The Director: Darren Aronofsky
The Players: Russell Crowe, Anthony Hopkins, Emma Watson, Logan Lerman, Jennifer Connelly
As a Christian who takes the faith (and the power of filmmaking on the zeitgeist) seriously, I do not allow a Hollywood blockbuster to be seen as a threat to my faith. The Ten Commandments took so many liberties in its portrayal of the Moses account, and yet it has gone down as a classic and a bright spot in Hollywood epics. I’m more concerned about whether or not it distorts the message rather than distorting the portrayal of events.
As a subgenre, I think that the Biblical Epic (and the Historical Epic in general) has been waning as of late. It is a shame because, despite some contextual things, it is in many ways an accessible genre. Battle scenes, natural disasters, swords, sandals, chariots. In real life, maybe having a Hans Zimmer score backing them up was the last thing on the minds of those warriors, but Hollywood has a way of making it popular. Hopefully, this film will give us all the feelings that our parents got when they saw Ben Hur.
You know the story, although other than the Bible this film was inspired by a graphic novel based on the account found in Genesis. Russell Crowe might not be the grandfatherly figure we are used to, but this is not the sunny, rainbow hued pictures that illustrated my Beginners’ Bible. The story of Noah is a messed up story, and Darren Aronofsky is good at directing those kind of things.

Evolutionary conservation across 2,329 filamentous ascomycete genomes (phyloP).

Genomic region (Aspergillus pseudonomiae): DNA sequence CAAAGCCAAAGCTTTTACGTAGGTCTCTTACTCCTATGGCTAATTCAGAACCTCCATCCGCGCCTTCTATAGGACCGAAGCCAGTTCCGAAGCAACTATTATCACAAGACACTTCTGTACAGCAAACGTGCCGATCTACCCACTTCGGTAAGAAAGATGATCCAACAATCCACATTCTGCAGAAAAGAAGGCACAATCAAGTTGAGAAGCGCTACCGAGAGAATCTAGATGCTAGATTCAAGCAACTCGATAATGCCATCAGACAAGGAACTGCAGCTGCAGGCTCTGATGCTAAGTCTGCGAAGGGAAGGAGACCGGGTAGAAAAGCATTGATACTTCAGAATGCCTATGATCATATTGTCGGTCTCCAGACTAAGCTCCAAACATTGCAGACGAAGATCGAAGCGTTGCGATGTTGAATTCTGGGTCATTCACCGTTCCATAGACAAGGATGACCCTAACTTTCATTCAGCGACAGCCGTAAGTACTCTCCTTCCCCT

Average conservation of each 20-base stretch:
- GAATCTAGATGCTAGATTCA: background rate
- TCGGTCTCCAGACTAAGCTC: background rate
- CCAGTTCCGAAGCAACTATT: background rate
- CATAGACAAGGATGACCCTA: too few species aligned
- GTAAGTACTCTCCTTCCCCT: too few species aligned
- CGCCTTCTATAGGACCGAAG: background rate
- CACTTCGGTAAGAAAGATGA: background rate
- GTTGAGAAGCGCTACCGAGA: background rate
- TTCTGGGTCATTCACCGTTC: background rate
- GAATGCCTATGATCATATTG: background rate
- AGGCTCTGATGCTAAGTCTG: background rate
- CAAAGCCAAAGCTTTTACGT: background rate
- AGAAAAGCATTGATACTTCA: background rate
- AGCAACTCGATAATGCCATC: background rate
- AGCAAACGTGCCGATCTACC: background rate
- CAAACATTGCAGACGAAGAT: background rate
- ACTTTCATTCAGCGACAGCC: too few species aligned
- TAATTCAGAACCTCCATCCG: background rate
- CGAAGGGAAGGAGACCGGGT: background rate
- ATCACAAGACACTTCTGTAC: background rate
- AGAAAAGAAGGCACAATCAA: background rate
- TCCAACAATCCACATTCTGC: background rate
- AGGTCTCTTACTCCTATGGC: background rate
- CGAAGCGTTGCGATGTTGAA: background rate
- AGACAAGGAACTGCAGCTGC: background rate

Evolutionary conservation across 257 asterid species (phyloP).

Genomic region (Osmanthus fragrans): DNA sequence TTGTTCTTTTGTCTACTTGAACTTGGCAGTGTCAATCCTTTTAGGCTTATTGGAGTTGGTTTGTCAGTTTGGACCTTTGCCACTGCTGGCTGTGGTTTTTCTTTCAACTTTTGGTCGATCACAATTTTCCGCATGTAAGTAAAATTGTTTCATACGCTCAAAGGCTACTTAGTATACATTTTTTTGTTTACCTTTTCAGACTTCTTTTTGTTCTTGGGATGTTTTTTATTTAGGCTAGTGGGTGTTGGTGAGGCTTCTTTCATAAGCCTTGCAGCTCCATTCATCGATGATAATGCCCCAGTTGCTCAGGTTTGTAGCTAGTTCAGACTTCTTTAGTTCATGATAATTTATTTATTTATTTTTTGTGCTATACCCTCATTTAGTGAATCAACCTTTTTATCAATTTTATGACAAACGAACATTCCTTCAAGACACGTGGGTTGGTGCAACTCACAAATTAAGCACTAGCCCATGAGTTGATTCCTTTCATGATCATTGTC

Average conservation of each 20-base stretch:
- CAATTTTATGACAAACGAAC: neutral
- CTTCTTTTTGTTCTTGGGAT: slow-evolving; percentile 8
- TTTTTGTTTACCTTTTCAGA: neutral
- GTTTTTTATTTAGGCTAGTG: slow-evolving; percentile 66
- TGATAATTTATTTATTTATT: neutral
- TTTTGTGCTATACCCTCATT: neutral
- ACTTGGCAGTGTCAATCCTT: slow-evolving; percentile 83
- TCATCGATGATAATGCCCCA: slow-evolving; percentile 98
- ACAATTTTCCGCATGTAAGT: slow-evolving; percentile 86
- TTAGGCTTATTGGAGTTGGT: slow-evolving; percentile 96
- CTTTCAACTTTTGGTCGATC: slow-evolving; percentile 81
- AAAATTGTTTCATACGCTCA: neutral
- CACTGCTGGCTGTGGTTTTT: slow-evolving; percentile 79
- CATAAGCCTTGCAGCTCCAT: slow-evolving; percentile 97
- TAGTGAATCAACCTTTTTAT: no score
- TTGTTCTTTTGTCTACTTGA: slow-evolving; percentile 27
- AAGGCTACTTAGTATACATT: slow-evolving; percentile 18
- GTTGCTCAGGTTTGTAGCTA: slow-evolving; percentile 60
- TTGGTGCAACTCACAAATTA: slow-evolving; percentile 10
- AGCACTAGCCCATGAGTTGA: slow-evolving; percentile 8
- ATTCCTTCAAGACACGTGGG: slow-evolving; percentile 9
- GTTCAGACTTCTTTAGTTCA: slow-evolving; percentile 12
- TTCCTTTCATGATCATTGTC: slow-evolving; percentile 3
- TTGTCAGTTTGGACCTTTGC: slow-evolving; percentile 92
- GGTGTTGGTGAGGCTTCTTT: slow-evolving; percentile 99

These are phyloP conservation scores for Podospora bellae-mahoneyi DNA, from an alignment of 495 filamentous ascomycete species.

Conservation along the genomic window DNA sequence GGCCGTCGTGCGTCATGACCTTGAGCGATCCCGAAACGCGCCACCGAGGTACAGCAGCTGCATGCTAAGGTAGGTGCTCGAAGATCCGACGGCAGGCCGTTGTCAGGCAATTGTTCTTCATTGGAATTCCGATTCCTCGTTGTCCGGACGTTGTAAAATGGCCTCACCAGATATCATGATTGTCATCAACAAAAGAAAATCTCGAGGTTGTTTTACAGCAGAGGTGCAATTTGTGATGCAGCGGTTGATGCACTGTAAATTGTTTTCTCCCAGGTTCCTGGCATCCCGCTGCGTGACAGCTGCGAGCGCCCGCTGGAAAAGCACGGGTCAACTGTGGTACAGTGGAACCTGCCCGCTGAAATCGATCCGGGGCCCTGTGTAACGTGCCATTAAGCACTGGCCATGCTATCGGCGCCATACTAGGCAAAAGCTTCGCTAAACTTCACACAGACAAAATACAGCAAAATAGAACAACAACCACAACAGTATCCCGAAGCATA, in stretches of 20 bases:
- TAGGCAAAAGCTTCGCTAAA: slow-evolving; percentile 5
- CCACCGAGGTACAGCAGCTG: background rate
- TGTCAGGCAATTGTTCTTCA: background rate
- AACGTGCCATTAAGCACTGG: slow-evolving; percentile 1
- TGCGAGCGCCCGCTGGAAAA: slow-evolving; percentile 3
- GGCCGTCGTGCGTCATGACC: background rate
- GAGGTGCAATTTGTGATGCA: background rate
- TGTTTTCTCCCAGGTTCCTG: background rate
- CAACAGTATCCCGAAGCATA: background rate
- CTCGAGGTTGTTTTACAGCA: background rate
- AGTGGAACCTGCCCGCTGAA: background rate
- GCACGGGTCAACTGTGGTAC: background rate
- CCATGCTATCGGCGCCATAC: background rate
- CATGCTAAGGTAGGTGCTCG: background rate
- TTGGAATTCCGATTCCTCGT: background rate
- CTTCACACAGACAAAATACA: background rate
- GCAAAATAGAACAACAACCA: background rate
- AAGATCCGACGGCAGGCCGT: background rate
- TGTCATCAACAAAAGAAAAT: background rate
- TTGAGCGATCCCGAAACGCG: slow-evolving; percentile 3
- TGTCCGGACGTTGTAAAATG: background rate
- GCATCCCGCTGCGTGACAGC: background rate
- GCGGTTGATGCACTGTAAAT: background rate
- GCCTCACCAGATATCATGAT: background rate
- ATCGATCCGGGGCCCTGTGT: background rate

Plus, look at that trailer. Maybe not Sunday school material, but worthy of a Saturday afternoon matinee.
The Director: Christopher Nolan (!)
The Cast: Michael “Duh” Caine, Anne Hathaway, Matthew McConaughey, Jessica Chastain
(NOTE: I did not place this in last place to tick off/make fun of my other kind of people, fanboys. I simply couldn’t choose where to put it.)
I like Nolan. I feel that he is the hero moviegoers deserve, and the hero that we need. A box-office friendly entertainer through and through, he is also a true thinker, and not afraid to incorporate brains into his stories that bemuses his audience, allowing them to think. Allowing them to think, that is, as much as they have to; if I do have a problem with Nolan, it is his style of dialogue. I understand that with concepts as complicated as the ones in Nolan’s head, you would be tempted to feed everybody the ideas through the words of your characters, but it makes the characters seem less human. Nonetheless Nolan knows not to abuse this in a way that makes the ending obvious, and always tends to leave the ending up to the viewer.
That and a few things about his Batman reinventions are the only problems I have with the filmmaker. I’ll save the latter for a future post so fanboys will have time to buy tomatoes and throw them at the screen. Or come up with counterarguments.
So with this new film you’ve got a team of explorers and scientists who go into space to travel through a wormhole. It involves alternate dimensions and other fascinating subjects. The stock-footage filled trailer, which looks like both an excellent teaser and a very well-put together commercial, gave us only a glimpse (and none of it was in space). No details concerning specific plot details have spilled. Good.
So much ambition. So much potential. I can’t wait.
X-Men: Days of Future Past—My early-Summer superhero blockbuster of choice for this year. I’m happy to be seeing Bryan Singer return to the franchise that was only he and Matthew Vaughn could effectively oversee. The fact that it’s based off of that limited series is also enticing.
Knight of Cups and Untitled—Terrence Malick is also a favorite, and apparently (we can never say for sure with that man) he has two films in post-production. Little is known about these projects, but that is what makes Malick Malick.
Gone Girl—Would have been my #6. A David Fincher film based on a murder novel? I’m game. While I haven’t read the novel, the words “mystery” and “Fincher” alone have me.